The Ferryman by Jez Butterworth.  Brian D’Arcy James (Quinn), Emily Bergl (Amy).  Visceral immersion into the life and politics of an extended rural Irish family.  Bernard B. Jacobs Theatre, NYC.

The Great Society by Robert Schenkkan.  Brian Cox becomes LBJ for the year leading up to his declining the nomination for a second term.  Excellent use of multimedia and actors playing many roles.  Vivian Beaumont Theater in Lincoln Center, NYC.

Fefu And Her Friends by Maria Irène Fornés.  

Frankie & Johnny in the Clair de Lune by Terrence McNally.  Audra McDonald and Michael Shannon bring this Broadway revival to vivid display of a tenuous romantic relationship.  Broadhurst Theatre, NYC.

Henry IV, Part 1 by William Shakespeare.  Shakespeare’s Globe Theatre, London.

I Due Figaro.  Music by Saverio Marcadante, libretto by Felice Romani.  Delightful sequel to Mozart’s The Marriage of Figaro, performed with panache.  Manhattan School Of Music, NYC.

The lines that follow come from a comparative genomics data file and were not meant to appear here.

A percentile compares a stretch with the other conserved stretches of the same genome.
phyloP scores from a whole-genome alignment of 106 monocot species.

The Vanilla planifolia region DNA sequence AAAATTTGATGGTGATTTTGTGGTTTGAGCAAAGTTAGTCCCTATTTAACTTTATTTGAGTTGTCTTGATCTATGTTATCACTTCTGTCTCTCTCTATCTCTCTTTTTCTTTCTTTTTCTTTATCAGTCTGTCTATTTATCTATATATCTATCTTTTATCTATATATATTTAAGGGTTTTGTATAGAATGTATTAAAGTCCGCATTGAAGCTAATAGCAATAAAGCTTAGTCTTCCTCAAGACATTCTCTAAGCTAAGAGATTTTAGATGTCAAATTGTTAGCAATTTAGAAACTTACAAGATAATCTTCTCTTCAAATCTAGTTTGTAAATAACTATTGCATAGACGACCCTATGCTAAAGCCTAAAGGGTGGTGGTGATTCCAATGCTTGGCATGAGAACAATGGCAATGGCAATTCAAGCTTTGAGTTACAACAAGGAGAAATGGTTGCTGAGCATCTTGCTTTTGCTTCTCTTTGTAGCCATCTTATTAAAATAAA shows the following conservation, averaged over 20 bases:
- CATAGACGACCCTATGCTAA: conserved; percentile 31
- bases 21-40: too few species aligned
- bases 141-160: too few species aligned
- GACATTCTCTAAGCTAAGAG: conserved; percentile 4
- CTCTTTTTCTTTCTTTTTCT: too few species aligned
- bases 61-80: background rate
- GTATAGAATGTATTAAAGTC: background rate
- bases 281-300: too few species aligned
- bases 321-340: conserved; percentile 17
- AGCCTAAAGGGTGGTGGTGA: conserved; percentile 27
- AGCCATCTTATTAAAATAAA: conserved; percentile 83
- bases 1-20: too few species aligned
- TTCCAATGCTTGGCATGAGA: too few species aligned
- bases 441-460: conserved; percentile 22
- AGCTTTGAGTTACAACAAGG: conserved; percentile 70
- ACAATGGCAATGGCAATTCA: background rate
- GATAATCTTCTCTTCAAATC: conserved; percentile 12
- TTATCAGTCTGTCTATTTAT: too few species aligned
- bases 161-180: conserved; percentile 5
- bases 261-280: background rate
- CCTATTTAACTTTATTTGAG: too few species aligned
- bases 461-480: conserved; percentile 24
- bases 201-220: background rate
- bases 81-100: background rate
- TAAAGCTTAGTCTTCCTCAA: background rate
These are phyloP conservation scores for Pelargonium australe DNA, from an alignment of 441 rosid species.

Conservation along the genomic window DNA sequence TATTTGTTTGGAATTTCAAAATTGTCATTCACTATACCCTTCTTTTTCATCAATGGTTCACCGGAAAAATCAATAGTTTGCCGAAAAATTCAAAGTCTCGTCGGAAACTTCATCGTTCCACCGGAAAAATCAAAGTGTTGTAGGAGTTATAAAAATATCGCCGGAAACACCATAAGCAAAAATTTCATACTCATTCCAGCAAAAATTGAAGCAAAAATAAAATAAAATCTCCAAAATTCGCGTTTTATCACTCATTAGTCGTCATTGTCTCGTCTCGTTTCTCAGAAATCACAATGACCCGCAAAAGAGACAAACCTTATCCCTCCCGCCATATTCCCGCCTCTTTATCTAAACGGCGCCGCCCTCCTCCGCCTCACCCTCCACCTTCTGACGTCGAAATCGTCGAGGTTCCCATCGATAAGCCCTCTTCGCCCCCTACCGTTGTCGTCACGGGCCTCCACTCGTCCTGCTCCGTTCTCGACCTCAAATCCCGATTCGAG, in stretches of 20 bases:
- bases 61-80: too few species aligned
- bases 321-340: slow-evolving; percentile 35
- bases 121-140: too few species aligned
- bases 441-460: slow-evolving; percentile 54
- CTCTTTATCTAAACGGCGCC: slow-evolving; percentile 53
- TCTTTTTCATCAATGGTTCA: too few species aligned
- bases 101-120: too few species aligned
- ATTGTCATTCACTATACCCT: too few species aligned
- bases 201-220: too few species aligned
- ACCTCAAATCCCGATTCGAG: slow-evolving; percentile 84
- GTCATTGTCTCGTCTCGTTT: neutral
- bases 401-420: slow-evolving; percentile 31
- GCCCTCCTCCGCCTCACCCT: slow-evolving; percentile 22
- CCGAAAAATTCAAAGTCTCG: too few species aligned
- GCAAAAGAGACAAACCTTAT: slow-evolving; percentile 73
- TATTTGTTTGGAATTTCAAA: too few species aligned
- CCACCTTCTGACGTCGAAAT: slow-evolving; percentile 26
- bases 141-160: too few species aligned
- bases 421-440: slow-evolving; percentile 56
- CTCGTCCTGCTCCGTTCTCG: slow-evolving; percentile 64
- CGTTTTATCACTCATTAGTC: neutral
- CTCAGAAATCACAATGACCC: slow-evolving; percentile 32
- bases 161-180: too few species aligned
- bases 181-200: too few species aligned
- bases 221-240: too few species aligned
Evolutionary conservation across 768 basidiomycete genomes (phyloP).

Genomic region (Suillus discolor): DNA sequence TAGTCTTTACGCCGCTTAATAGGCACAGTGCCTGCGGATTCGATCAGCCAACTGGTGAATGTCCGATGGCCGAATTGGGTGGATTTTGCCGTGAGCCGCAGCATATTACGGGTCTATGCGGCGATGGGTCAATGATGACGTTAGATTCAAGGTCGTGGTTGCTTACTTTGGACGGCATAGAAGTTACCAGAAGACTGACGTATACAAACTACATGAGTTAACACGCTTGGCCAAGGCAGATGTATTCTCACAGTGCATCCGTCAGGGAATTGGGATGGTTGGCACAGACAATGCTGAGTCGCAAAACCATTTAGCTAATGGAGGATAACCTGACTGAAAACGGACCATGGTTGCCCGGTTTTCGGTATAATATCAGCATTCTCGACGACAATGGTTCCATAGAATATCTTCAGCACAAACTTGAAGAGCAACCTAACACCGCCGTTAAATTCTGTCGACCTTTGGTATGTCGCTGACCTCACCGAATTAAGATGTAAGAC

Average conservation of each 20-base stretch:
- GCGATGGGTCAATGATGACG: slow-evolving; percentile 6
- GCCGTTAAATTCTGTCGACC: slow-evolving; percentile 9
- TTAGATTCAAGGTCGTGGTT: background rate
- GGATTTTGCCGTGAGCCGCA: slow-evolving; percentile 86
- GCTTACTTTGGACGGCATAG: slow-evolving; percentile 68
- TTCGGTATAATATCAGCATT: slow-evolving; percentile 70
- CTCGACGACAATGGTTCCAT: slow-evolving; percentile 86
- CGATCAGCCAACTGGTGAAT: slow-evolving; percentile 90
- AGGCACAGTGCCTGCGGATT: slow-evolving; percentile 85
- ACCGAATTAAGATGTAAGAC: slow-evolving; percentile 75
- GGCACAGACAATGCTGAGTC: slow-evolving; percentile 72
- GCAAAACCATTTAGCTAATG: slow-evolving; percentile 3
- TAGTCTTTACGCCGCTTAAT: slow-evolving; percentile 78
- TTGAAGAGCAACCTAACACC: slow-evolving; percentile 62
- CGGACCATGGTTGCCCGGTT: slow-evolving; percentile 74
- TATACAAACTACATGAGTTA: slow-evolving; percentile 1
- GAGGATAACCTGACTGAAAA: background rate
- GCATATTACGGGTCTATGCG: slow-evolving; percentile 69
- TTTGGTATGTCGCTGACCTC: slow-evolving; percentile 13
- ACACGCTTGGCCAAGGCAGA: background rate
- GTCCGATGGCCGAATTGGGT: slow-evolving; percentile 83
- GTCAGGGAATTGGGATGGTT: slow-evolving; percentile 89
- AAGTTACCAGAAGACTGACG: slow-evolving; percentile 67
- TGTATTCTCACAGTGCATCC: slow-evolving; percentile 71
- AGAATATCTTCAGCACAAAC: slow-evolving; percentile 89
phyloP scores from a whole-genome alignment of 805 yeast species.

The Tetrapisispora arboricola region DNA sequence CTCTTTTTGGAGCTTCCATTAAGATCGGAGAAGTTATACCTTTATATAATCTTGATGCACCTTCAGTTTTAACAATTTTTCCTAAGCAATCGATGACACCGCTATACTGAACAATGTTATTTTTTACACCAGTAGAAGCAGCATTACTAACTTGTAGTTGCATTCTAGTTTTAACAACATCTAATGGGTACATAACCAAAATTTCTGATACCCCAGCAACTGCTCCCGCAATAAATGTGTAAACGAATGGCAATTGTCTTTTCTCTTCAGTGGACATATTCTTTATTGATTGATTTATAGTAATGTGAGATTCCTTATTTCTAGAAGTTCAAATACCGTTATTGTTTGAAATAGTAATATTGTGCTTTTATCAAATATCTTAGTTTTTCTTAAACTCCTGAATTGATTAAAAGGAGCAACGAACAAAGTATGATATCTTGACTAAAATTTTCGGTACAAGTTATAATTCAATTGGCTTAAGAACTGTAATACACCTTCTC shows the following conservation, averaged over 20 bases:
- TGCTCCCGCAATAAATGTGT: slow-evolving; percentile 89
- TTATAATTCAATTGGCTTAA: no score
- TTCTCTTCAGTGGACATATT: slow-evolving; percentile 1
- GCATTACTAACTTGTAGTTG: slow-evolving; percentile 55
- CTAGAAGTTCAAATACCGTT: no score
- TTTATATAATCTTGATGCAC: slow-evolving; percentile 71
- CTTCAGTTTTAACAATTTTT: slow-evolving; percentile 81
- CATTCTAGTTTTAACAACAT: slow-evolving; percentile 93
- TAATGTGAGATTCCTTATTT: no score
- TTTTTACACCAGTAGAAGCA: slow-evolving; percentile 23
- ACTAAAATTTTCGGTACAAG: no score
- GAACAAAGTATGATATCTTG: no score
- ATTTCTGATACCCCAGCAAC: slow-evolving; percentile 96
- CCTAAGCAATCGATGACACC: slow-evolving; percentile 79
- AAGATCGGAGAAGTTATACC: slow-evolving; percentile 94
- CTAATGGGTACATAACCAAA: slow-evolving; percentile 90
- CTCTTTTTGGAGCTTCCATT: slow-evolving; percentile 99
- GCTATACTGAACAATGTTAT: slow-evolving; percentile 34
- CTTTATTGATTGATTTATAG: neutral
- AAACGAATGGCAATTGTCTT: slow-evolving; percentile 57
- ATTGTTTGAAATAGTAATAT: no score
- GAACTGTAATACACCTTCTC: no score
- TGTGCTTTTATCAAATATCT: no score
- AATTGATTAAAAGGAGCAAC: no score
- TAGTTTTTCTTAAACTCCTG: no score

The Inheritance: Part One by Matthew Lopez.  Ethel Barrymore Theatre, NYC.  Three and a half hours go by in a blink in this riveting and moving, seriously funny tale of interconnected friendships, sex, love and HIV.   Can’t wait for Part

Paul Taylor Dance Company.  “Celebrate The Dancemaker.”  Troilus and Cressida (reduced), Last Look, Beloved Renegade.  Lincoln Center, NYC.

Slave Play by Jeremy O. Harris.  Brilliant play, the title being a pun, about three pairs of interracial couples and how race informs their relationships.  One gasps in laughter and/or horror throughout.  Golden Theatre, NYC.